This area of the planet is immune to global warming


A study carried out by a team of scientists belonging to the University of Columbia, in the United States, revealed that there is an area of ​​the Pacific Ocean known as the ” equatorial cold tongue, which does not heat up in a similar way as the rest of the waters in the world.

This region extends from Peru to the western Pacific, and has been kept cold because the winds known as “trade winds” are responsible for removing hot water on the surface of the place.

In an article published in the scientific journal Nature Climate Change, the scientists point out that this situation causes the colder waters coming from the depths of the sea to surface, causing the temperature in this place to be maintained and not suffer considerable increases.

Richard Seager, lead author of the study, revealed to Newsweek magazine that, due to Earth’s rotation, the winds drive the waters north and south of the equator.

According to Seager, the equatorial cold tongue is created “Because of the rotation of the Earth. the winds drives waters northward to the north of the Equator and southward to the south of the Equator. As the waters are driven away from the Equator water is pumped up from below and since the waters below the surface are cold this creates the equatorial Pacific cold tongue”.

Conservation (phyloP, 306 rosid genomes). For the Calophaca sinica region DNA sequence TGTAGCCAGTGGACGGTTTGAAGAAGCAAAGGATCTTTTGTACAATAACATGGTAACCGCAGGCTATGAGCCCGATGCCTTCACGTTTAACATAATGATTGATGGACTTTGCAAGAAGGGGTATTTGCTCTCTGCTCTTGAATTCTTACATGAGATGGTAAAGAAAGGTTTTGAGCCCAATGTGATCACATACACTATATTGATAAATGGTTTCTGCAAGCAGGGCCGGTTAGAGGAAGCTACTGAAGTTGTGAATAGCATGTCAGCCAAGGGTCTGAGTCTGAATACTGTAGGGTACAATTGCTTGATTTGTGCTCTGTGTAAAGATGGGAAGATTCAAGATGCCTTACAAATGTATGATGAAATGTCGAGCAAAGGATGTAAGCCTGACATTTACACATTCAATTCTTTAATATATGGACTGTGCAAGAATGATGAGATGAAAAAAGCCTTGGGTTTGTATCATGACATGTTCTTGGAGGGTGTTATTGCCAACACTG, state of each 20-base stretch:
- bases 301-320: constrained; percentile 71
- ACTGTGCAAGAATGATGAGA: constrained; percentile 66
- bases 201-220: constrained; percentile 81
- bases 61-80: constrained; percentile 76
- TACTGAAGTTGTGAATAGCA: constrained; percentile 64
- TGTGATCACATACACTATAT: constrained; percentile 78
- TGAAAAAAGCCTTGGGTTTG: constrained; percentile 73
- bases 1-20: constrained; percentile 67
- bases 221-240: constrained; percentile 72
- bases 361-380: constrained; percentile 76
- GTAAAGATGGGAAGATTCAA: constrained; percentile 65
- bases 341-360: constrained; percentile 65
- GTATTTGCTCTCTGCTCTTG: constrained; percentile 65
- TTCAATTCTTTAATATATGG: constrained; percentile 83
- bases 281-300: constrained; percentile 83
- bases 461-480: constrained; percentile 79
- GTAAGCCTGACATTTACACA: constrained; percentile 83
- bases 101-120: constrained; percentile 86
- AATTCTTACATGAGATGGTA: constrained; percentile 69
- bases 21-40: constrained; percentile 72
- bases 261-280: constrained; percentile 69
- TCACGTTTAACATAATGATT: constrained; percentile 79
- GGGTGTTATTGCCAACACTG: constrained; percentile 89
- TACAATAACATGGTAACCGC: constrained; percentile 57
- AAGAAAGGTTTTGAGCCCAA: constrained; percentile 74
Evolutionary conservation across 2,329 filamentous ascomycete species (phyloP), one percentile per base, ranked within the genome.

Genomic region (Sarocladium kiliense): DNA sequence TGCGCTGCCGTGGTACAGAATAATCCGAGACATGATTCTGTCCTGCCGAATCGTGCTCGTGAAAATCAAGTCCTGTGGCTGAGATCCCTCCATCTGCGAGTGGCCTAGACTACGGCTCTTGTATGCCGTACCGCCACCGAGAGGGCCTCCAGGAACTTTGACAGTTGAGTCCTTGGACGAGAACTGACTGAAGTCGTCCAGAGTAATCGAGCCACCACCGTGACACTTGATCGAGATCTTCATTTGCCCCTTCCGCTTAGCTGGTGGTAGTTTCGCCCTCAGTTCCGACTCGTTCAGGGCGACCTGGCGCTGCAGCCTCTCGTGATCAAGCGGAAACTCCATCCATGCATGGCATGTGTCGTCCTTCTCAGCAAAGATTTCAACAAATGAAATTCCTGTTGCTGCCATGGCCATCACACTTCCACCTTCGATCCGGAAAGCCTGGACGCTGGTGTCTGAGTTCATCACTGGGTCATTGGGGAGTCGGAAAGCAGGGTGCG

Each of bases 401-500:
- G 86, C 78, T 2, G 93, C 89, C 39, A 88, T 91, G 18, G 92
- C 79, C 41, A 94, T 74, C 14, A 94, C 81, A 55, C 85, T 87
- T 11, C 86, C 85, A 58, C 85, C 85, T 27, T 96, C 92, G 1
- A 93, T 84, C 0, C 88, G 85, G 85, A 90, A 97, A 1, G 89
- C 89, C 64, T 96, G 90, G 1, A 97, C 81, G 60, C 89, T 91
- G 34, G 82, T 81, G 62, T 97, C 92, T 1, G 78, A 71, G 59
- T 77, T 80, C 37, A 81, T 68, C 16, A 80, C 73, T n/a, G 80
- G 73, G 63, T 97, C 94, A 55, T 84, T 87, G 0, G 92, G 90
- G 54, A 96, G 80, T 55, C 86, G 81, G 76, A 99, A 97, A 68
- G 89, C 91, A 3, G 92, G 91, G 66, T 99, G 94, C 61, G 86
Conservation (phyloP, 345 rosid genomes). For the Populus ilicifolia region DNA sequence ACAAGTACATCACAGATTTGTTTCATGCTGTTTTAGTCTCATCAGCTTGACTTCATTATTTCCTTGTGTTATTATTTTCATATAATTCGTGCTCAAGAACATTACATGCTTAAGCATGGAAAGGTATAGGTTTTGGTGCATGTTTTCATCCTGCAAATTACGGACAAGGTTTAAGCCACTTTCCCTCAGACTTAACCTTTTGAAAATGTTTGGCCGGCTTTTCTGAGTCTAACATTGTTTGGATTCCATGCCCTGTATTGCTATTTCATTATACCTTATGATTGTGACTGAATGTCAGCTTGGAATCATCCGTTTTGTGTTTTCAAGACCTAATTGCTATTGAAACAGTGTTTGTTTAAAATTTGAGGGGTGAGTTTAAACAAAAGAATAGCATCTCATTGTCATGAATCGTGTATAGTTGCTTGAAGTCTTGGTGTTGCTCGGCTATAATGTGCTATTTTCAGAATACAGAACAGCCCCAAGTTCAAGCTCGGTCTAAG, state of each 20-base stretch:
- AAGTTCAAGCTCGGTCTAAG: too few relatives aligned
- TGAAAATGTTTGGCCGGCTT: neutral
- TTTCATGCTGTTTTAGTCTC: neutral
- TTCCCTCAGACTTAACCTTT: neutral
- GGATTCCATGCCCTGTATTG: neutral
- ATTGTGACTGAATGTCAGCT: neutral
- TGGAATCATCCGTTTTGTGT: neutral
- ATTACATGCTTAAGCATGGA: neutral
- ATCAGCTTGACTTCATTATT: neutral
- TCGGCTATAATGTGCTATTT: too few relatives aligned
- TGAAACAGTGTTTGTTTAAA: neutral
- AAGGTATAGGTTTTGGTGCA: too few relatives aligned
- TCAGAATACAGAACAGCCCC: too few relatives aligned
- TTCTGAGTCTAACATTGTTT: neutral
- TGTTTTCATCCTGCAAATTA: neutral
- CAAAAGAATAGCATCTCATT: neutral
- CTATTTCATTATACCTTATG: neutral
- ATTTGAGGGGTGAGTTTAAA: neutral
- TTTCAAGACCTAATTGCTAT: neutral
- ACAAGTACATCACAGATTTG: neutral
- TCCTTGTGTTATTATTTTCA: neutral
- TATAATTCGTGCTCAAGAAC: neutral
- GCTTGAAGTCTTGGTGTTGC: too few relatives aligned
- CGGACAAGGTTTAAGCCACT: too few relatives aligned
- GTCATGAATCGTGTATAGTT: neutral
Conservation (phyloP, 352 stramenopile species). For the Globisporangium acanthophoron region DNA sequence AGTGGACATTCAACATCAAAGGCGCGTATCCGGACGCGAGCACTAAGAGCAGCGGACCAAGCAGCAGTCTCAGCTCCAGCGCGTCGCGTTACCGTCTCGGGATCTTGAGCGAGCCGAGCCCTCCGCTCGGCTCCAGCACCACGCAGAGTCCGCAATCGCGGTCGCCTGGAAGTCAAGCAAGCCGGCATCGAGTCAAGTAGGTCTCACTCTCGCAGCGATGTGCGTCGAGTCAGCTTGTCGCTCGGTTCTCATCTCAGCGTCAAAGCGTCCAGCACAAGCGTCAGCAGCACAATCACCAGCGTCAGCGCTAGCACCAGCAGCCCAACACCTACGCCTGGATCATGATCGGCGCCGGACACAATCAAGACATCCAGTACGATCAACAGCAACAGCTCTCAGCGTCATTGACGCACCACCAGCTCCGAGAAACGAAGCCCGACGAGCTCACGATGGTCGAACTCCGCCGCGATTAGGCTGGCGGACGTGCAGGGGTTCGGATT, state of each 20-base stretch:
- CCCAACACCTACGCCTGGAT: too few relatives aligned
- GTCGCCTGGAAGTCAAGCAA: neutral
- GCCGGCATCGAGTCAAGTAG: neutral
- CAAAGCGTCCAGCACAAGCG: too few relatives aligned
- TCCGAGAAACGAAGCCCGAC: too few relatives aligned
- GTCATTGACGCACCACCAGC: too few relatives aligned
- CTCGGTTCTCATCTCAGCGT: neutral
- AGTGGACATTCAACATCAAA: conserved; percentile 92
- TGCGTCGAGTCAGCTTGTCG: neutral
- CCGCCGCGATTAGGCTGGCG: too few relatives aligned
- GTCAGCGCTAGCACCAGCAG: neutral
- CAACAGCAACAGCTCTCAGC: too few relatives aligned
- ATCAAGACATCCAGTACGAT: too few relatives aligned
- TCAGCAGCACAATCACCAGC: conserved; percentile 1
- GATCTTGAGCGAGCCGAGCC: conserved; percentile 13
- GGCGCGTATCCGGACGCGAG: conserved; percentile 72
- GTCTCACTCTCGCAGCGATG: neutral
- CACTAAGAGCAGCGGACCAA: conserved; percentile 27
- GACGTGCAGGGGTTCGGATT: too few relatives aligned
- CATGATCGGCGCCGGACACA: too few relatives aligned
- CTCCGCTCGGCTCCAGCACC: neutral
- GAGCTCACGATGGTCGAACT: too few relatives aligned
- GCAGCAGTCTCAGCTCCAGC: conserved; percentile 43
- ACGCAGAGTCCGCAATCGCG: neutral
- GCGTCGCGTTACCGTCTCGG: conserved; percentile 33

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This area has puzzled the scientific community for a long time, because advanced computer models on climate suggest that the waters of the cold equatorial language should have been heating up for decades at a faster pace than the rest of the Pacific.

However, experts estimate that this region tends to register a too high amount of humidity and wind speeds considered too low, causing the temperature of these areas in the sea to be sensitive to climate change, a situation that fortunately would not be happening as theoretically believed.

Shakes Gilles

Editor of The Talking Democrat. He enjoys bike riding, kayaking and playing soccer. On a slow weekend, you'll find him with a book by the lake.